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  1. #1
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    Creaking crank...

    I finally seemed to have cured a creaking left crank on my Specialized Globe Pro. After numerous bouts of torquing down, greasing the splines, removing said grease, swearing, praying etc. I removed and cleaned the crank, put it in the oven on 50 degrees centigrade for about half an hour, raised the temp to just under 100 then ran it out to the bike and using a wooden drift, banged it onto the axle and tightened it before it cooled. I've taken it out (warm day) and so far, no creaking... Does anybody else have any similar last ditch methods?

  2. #2
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    Um, I'm not sure what your heating of the arm was attempting to cure but if properly re-torquing the crank arm (you did use a torque wrench and grease the bolt, right?) didn't fix the creak, the next thing to look at is the bottom bracket. Chances are your creak will return so you'll get a chance to look there anyway.

    Heating aluminum parts to help with press fitting is common with straight bores to avoid gouging the aluminum. With the tapered press fit of your bottom bracket, the heating is unecessary. I doubt you did any harm though as 100 C isn't very hot at all. 175 C would yield some significant expansion of the aluminum though.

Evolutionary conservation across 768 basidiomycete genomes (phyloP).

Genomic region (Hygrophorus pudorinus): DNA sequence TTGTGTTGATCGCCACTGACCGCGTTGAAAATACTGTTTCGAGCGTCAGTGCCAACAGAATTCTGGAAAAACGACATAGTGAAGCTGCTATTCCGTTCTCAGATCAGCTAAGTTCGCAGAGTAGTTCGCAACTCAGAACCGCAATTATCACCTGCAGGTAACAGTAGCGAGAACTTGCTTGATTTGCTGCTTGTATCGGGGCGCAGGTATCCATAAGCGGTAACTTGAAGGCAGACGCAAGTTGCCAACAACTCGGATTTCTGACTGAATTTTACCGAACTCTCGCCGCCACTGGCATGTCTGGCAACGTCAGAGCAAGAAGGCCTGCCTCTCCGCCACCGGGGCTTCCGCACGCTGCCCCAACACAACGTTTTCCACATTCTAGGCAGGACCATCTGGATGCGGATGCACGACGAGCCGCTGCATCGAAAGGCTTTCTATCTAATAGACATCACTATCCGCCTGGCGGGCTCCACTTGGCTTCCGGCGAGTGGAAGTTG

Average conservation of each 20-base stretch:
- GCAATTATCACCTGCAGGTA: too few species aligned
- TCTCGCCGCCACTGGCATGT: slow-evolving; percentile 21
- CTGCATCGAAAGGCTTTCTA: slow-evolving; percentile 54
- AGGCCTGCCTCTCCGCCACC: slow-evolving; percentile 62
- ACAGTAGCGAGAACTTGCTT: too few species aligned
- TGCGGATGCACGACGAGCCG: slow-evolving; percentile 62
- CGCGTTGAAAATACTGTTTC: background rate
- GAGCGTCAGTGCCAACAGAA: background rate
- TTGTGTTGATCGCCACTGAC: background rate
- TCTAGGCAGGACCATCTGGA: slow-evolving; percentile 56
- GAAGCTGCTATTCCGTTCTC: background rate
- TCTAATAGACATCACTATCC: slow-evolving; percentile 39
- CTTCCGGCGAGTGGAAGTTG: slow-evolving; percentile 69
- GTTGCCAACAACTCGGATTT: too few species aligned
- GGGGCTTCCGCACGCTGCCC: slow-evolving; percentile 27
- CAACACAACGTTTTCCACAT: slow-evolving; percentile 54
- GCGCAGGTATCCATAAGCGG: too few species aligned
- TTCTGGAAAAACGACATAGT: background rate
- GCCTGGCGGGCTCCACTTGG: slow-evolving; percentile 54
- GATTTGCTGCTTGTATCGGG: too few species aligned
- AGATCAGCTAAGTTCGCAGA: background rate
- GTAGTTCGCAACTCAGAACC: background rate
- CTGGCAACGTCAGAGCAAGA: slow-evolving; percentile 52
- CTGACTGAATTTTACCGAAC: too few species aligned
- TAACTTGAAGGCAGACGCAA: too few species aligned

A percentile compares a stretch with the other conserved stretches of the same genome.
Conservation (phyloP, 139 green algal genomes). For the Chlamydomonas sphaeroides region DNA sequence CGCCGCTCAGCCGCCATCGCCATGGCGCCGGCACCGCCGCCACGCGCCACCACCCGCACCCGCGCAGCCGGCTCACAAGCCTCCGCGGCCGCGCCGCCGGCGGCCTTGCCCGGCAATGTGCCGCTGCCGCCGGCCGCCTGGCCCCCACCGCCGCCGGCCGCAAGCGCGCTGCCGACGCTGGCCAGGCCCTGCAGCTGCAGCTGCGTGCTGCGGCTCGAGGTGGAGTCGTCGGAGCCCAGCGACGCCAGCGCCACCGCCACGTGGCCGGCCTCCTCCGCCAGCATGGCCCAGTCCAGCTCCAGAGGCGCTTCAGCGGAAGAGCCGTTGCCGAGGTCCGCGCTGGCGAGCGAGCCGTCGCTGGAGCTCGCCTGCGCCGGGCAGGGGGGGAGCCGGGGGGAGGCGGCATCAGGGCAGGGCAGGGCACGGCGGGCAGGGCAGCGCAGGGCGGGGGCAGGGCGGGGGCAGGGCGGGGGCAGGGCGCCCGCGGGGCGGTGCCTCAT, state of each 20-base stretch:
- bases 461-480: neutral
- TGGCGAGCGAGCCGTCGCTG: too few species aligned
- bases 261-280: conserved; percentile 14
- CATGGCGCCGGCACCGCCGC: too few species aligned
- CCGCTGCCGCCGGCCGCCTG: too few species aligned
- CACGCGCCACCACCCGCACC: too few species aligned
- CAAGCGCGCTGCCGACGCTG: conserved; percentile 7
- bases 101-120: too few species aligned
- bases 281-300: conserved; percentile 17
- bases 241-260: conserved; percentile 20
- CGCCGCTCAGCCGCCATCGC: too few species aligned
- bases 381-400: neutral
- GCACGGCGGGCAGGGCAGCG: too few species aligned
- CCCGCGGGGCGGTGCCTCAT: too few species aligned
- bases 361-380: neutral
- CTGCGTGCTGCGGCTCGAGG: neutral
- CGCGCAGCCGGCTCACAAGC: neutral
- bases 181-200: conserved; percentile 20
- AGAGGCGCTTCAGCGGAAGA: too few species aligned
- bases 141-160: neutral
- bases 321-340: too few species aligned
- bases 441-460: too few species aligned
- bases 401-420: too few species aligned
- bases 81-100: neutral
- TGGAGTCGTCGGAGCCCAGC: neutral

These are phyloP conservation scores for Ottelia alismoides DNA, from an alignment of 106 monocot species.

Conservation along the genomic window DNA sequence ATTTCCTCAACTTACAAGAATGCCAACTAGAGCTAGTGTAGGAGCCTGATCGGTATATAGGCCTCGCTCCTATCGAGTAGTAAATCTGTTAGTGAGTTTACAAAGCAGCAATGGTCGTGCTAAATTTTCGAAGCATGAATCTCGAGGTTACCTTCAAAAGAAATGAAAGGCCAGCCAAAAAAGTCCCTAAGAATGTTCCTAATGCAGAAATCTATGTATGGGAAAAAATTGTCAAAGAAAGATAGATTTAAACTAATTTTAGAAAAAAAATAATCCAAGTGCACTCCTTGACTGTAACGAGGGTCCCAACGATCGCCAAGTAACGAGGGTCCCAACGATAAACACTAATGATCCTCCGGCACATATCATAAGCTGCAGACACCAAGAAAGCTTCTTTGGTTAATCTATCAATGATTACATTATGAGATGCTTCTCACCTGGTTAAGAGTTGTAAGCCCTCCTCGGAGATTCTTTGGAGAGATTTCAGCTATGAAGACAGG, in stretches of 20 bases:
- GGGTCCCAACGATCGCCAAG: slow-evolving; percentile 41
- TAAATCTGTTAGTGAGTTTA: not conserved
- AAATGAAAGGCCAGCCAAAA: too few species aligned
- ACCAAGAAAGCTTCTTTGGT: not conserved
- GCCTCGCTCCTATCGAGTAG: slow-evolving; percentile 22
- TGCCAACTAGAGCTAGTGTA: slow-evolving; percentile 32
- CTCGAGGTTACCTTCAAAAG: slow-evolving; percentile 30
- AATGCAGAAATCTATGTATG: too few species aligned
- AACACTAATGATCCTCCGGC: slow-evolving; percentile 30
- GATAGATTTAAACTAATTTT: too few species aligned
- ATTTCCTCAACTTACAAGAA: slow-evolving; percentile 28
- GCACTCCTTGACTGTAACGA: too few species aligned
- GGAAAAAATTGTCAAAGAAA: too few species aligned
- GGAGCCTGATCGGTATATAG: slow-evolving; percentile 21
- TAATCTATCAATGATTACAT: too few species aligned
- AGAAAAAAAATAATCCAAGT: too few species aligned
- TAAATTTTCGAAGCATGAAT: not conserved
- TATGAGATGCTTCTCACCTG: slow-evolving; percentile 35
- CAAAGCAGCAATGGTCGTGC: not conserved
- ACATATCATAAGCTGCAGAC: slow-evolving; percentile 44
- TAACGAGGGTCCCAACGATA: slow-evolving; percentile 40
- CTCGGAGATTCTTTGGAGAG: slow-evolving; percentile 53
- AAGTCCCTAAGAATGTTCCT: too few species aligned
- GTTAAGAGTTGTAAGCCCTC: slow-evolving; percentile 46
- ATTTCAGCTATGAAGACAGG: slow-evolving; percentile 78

3. #3
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    if the taper is wallowed or rounded out then you are buying time. can also buy more time with retaining compound

  4. #4
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    Creaking Crank

    Quote Originally Posted by joejack951 View Post
    Um, I'm not sure what your heating of the arm was attempting to cure but if properly re-torquing the crank arm (you did use a torque wrench and grease the bolt, right?) didn't fix the creak, the next thing to look at is the bottom bracket. Chances are your creak will return so you'll get a chance to look there anyway.

    Heating aluminum parts to help with press fitting is common with straight bores to avoid gouging the aluminum. With the tapered press fit of your bottom bracket, the heating is unecessary. I doubt you did any harm though as 100 C isn't very hot at all. 175 C would yield some significant expansion of the aluminum though.
    Hi there, thanks for the post. I think my fix has simply allowed the axle to move a few thou' into the crank arm. I was quite surprised at poor quality of finish on the inside of the crank given the function of the part and of the assymetric nature of the wear, although I guess the power is only coming on for half the rotation. I think the lesson I have learned from this is not to assume that an internet retailer has correctly tourqued down components...(the bike has only done about 1500 miles).

  5. #5
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    Quote Originally Posted by reptilezs View Post
    if the taper is wallowed or rounded out then you are buying time. can also buy more time with retaining compound
    Hi there, thanks for the reply, by retaining compound do you mean Loctite nutloc? I hadn't thought of that, I've never used it on a taper, how is it for removing? I guess it sholdn't be any worse than when it is on a thread. I have kind of resigned myself to replacing the offending article at some point but it would be nice to buy a bit of time, although having said that, at the moment it seems to be ok (fingers crossed).

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